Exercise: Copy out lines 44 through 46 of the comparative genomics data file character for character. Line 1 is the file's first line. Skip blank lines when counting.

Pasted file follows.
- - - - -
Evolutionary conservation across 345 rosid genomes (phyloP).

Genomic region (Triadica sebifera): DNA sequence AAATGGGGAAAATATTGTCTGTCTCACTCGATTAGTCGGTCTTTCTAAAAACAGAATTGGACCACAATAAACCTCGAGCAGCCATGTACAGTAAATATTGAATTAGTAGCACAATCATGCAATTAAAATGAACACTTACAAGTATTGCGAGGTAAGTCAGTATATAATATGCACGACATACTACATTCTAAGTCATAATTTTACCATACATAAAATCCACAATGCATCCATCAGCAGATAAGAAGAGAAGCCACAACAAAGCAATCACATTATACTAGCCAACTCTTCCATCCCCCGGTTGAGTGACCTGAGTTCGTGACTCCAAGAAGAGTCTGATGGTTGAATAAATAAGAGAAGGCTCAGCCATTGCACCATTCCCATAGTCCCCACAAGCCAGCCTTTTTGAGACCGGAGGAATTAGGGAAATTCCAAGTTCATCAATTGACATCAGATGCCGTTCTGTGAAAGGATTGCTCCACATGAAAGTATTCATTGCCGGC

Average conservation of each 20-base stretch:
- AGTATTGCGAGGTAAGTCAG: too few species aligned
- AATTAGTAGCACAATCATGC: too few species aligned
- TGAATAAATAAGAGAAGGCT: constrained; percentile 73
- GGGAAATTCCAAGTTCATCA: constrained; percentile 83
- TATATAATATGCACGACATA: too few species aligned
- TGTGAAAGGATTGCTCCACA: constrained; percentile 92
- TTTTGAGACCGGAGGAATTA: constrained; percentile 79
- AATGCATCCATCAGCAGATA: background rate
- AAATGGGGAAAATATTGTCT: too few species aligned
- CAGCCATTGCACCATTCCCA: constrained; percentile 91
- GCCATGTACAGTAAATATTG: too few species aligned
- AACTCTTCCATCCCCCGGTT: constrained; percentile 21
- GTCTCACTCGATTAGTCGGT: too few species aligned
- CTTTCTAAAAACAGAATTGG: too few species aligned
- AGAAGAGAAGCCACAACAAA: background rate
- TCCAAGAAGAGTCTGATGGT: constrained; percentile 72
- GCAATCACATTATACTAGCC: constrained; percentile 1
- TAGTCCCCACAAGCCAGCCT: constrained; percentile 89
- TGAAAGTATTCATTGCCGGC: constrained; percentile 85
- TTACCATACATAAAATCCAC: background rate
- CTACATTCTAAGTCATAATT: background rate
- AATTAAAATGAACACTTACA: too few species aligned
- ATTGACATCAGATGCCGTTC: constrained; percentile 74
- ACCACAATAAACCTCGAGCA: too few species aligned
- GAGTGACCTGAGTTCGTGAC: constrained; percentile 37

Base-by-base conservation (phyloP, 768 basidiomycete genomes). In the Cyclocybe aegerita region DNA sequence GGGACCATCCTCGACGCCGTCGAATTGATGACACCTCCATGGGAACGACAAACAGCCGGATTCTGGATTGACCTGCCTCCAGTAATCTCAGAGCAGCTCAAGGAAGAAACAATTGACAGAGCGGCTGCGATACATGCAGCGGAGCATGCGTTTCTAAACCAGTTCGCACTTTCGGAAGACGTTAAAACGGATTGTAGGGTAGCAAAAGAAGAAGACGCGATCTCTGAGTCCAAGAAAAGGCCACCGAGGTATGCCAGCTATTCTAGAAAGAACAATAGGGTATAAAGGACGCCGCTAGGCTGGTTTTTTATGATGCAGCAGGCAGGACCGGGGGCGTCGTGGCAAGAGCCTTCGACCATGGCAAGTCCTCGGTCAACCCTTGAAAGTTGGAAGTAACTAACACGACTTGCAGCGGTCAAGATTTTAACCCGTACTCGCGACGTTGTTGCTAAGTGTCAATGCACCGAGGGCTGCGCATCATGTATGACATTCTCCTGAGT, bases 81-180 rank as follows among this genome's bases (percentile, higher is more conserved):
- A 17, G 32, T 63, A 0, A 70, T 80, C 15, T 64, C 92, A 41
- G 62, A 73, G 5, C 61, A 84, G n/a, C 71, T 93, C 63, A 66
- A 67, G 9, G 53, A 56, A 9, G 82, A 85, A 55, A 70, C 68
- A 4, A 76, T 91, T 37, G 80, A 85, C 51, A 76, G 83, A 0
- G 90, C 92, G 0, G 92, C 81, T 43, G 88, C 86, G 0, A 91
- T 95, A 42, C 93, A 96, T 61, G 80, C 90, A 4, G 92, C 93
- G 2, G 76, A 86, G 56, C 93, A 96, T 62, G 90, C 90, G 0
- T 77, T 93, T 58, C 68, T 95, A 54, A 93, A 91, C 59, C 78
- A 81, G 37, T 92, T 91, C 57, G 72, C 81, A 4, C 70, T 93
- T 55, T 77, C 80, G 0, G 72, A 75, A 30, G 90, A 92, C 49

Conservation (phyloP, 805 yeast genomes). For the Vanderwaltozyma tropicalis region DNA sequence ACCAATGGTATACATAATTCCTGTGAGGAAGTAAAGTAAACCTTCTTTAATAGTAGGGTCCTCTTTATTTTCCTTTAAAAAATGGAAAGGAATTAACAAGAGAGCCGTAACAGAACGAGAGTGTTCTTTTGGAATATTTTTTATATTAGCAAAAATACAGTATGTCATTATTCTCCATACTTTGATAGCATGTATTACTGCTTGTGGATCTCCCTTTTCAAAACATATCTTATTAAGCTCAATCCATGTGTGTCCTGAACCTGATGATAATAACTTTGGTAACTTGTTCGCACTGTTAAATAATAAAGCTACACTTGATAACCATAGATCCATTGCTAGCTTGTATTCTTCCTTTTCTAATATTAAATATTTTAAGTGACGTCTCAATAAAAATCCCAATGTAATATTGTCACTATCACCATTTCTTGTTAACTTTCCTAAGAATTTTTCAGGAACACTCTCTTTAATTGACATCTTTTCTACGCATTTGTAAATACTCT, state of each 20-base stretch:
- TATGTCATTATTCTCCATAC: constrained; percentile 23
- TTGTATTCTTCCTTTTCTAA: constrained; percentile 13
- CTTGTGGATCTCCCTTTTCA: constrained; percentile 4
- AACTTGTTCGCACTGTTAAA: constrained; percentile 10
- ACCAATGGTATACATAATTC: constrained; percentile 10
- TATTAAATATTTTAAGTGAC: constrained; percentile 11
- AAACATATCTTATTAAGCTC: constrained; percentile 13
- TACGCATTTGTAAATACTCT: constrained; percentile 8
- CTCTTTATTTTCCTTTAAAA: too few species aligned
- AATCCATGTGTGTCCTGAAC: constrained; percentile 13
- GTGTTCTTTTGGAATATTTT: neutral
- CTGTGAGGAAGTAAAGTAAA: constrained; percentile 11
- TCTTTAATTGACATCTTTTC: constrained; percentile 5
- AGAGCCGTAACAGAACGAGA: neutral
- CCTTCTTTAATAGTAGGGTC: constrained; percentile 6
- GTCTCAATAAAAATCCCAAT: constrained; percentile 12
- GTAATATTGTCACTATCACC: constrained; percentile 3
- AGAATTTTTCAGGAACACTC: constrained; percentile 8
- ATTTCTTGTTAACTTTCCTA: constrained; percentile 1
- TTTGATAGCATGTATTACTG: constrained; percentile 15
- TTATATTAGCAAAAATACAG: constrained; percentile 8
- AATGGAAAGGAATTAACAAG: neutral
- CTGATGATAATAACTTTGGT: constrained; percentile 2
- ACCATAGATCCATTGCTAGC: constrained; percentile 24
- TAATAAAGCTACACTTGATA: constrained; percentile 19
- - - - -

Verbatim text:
- AACTTGTTCGCACTGTTAAA: constrained; percentile 10
- ACCAATGGTATACATAATTC: constrained; percentile 10
- TATTAAATATTTTAAGTGAC: constrained; percentile 11